Drawing thousands of spectators and athletes from around the world, the Boston Marathon in Massachusetts witnessed two deadly bombings on Monday, April 15, which resulted in the death of Lu “Dorothy” Lingzi, 23, a former UCR Extension student and one of the three victims killed.
Qualifying in the top 10 percent of marathon runners, UCR Assistant Political Science Professor Loren Collingwood participated in the marathon alongside 26,839 other participants—180 of whom were left injured by the bombings. Officials reported that the bombs consisted of a pressure cooker filled with shrapnel and gunpowder.
Just one day after the incident, Chancellor Jane Conoley delivered her condolences towards the fallen and the injured. “This occurrence is, of course, a reminder that we should each watch out for our own community—with the clarity of purpose that avoids malice and stereotypes. I know you all join me in sending our thoughts and prayers to Boston,” said Conoley.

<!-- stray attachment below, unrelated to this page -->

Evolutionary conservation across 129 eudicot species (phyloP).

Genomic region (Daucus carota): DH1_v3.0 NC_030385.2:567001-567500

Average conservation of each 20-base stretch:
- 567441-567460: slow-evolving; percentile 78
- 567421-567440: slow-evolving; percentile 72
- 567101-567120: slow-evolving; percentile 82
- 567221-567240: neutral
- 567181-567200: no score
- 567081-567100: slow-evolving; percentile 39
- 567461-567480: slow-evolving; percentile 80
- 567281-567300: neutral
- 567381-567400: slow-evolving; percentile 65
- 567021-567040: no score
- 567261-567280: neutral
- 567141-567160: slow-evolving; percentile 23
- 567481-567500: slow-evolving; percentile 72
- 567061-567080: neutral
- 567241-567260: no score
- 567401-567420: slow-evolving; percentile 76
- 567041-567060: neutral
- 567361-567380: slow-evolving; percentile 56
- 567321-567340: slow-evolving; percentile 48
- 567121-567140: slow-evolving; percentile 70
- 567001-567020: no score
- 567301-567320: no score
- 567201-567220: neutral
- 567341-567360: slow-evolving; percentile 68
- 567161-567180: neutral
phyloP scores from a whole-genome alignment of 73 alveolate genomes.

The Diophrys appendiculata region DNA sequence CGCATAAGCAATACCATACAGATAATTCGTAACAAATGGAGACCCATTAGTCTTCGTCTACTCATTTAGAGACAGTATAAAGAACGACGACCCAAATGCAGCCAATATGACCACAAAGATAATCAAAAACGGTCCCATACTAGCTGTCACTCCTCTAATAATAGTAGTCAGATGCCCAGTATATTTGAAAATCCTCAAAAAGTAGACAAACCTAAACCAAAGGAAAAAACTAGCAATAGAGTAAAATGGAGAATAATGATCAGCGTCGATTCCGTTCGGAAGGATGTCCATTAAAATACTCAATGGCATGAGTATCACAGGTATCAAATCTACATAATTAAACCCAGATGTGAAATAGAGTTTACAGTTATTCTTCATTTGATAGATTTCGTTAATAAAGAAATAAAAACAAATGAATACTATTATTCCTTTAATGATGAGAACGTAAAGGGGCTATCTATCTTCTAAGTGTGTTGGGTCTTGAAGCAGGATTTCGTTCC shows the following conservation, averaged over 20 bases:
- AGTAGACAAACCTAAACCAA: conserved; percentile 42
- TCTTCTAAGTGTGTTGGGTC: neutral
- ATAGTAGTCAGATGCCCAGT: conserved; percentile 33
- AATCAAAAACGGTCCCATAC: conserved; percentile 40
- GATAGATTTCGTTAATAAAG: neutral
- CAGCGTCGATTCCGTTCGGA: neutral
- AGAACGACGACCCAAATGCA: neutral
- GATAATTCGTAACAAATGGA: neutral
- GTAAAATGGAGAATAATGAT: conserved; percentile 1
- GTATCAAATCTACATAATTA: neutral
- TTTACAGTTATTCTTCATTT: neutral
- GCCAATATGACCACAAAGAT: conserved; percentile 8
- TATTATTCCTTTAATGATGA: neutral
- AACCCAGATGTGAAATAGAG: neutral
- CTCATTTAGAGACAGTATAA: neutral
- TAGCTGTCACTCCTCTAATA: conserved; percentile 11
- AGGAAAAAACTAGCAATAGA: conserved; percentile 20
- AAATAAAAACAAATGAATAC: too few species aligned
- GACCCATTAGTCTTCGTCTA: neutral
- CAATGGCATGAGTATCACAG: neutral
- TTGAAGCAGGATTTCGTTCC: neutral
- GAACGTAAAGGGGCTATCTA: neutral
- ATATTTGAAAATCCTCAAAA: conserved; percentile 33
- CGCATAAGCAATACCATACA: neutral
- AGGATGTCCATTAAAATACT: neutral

UCR Extension student killed
Growing up in the city of Shenyang, China, Lingzi studied mathematics and statistics at Boston University in Massachusetts. She and 19 other students came from the Beijing Institute of Technology in 2010 to the UCR Extension Center. There, Lingzi studied math and business for three months.
Bronwyn Jenkins-Deas, director of the International Relations Program at the UCR Extension Center, recalled Lingzi being a “bright student.”
“The important thing is she’s remembered as her name, not as a Chinese student who was an exchange student. I hope that people will learn about her because she lived such a short life. We want her to have as much impact as possible in terms of remembering things about her and what she did. It was a real tragedy,” Jenkins-Deas said in a press release.
In reaction to Lingzi’s death, Professor Collingwood felt that it was unfortunate for her to be entangled in an American sporting event, only to be mortally affected by this kind of tragedy.